There are also scheduled flights to a number of destinations in British Columbia, mainly on Vancouver Island.

Just to the south of central Vancouver lies False Creek.  This short inlet separates downtown Vancouver from Granville Island, which is popular with tourists.

Two companies operate water taxis on the creek, both running fixed routes and schedules.  As the two companies compete for business, tickets are not interchangeable between them.

The AquaBus fleet comprises two size of vessel.  The larger vessels carry 30 passengers, along with bicycles and are accessible to people using wheelchairs.

The smaller vessels, carrying 12 passengers, are not wheelchair-accessible.  These boats don't carry bicycles.



The other operator on False Creek is False Creek Ferries.

The False Creek Ferries fleet comprises small vessels which wear a dark blue and white livery.

Bicycles cannot be carried on this operator's services.  It appears they are not wheelchair-accessible either.

Granville Island was the western terminus of Vancouver's Downtown Heritage Railway.  This opened in 1998, using a former freight railway.  It operated during the summer season only, at weekends.  Heritage tramcars were used.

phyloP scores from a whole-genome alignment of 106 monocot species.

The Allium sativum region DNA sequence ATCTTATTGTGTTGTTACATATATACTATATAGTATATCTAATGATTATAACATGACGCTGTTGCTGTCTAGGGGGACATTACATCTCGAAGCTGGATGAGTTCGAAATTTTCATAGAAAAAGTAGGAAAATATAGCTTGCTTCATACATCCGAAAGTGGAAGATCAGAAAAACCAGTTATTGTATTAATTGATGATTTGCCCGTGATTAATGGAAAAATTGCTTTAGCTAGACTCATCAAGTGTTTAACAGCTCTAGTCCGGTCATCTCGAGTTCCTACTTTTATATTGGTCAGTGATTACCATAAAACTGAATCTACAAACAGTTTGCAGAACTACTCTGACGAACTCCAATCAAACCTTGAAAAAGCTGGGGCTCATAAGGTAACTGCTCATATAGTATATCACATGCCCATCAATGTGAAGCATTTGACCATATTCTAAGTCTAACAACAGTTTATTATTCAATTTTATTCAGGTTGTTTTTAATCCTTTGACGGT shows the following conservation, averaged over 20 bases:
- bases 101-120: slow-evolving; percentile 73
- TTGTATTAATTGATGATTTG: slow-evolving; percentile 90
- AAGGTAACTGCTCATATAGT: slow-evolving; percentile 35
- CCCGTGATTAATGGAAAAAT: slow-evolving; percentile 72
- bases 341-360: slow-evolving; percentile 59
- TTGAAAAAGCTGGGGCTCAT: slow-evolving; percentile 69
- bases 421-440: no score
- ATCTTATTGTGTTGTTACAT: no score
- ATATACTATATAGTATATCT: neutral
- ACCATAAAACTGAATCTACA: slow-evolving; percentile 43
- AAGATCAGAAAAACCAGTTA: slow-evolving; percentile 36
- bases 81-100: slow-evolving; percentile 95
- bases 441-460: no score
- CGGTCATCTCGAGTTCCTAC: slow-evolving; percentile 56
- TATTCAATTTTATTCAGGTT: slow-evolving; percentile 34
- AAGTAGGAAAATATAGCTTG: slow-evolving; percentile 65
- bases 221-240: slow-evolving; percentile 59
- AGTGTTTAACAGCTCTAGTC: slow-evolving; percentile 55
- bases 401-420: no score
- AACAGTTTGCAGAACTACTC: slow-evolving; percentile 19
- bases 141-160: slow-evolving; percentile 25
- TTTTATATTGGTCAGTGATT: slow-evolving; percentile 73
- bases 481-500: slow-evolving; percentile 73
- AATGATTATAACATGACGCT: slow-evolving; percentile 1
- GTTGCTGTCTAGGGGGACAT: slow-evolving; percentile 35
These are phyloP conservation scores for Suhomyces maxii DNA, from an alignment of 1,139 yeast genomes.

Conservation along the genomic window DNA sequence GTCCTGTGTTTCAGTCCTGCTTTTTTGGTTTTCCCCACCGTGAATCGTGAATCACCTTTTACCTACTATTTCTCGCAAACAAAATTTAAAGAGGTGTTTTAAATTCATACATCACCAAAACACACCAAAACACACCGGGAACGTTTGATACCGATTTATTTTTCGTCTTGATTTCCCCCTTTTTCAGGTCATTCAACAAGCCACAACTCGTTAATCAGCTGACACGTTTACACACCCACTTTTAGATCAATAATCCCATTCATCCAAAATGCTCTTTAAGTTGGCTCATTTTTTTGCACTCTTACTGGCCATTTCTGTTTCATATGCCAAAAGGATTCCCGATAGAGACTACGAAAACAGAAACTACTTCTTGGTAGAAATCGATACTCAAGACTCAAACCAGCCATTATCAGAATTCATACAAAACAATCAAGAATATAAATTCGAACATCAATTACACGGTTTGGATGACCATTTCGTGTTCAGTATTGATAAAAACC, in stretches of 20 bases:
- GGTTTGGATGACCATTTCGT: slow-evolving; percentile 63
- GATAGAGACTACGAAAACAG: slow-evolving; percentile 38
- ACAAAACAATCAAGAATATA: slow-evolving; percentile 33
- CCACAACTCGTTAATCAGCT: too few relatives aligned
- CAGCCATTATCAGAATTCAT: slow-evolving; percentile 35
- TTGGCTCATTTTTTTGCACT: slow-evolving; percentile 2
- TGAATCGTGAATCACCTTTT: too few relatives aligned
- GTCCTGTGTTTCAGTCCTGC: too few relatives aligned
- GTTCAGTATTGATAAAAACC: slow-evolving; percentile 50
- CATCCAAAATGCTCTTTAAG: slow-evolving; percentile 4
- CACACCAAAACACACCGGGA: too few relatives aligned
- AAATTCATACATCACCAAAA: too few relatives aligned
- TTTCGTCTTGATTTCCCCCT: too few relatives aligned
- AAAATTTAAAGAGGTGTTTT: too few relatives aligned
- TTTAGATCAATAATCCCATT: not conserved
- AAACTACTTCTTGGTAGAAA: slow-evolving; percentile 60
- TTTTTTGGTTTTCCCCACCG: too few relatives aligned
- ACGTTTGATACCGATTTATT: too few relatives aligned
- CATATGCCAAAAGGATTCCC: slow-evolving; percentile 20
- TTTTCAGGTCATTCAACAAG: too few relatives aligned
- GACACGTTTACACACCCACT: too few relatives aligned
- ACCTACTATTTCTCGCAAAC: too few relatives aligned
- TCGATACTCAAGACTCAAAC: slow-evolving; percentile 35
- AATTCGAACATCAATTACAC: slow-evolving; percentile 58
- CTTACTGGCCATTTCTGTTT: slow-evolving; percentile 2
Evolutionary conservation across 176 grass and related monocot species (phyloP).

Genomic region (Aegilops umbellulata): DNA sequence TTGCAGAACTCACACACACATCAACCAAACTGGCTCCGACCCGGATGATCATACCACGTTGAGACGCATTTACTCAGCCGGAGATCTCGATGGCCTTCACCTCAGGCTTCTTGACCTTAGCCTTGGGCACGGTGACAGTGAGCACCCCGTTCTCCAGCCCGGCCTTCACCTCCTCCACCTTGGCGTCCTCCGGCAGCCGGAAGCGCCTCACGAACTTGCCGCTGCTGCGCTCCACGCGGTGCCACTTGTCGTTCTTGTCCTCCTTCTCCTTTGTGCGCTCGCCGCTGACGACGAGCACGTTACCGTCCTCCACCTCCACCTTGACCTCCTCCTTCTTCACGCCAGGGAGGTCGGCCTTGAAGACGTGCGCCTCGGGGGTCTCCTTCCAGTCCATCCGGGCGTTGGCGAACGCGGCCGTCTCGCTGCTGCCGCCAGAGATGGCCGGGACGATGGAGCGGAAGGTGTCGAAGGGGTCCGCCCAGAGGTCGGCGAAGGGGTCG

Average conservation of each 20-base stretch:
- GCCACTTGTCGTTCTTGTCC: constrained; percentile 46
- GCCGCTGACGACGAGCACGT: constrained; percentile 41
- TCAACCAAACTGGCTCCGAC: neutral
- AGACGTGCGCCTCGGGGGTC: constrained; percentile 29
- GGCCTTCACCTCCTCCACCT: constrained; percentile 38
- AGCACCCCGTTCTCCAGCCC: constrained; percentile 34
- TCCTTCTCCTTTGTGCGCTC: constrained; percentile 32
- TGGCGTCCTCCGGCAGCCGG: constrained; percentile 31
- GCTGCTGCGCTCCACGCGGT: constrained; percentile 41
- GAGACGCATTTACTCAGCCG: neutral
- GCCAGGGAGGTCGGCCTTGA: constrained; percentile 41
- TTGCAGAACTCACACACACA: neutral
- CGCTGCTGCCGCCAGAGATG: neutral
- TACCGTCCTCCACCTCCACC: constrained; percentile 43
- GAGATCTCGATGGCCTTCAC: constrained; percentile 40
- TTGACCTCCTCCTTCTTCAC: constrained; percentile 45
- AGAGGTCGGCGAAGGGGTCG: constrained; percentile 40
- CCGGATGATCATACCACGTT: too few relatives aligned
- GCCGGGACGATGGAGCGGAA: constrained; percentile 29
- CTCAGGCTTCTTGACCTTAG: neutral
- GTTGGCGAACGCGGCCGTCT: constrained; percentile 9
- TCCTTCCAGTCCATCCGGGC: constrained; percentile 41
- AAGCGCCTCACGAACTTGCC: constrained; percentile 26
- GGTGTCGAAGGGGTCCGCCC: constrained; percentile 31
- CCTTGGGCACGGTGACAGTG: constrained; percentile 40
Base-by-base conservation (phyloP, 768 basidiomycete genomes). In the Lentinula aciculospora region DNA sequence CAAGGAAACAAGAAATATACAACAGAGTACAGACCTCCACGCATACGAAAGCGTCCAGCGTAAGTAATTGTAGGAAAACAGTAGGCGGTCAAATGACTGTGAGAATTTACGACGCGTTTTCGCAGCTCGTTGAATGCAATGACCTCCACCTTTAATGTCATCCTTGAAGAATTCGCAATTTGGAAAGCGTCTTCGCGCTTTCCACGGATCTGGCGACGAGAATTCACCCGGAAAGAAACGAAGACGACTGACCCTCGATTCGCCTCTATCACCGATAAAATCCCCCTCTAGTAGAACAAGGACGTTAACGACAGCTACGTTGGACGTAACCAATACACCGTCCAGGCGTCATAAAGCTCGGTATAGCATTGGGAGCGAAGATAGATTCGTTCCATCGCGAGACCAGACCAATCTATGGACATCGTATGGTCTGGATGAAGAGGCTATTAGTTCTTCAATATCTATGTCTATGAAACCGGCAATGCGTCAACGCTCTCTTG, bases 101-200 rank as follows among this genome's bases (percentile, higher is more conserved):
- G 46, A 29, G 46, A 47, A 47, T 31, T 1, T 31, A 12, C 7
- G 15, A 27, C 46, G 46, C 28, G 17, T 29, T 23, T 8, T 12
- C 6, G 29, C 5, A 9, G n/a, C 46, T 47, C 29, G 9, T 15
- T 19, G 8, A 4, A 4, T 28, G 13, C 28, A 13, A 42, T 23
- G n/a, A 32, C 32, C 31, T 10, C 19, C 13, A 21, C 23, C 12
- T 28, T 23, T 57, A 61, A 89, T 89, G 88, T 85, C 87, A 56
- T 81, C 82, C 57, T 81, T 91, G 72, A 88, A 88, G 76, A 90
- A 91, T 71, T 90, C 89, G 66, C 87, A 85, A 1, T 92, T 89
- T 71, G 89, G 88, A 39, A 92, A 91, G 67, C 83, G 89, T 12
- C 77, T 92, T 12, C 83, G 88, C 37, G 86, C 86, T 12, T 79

Modern trams operated on the route in early 2010, in conjunction with the Winter Olympics hosted in Vancouver.  

Heritage trams returned for the 2011 summer season, however that is the last time that the tramway operated.

Since the end of the 2011 season, the Downtown Heritage Railway has lain disused, financial constraints having prevented the tramcars from operating.

To British Columbia's capital

Although Vancouver is the largest city in British Columbia, it is not the provincial capital.  That honour belongs to the much smaller city of Victoria, on Vancouver Island.

The quickest way to travel between Victoria and Vancouver is by seaplane.  The flight takes around 35 minutes, city centre to city centre.   A more leisurely (and much cheaper) way to make the journey involves a ferry.

You can make the journey by coach, as Pacific Coach Lines operate a regular service which uses the ferry.  Coaches leave a terminal at Vancouver's Pacific Central station, a short distance from the centre of Vancouver.  Or you can make the journey using local transport, although the journey from city to city involves several legs.

From Vancouver, the SkyTrain to Bridgeport is the first leg.  Translink bus 620 links Bridgeport with the ferry terminal at Tsawwassen.

BCFerries operate a regular service from Tsawwassen to Swartz Bay, on Vancouver Island.

At Swartz Bay, buses operated by BCTransit provide the link to downtown Victoria.

I have covered Victoria in more detail in a previous post.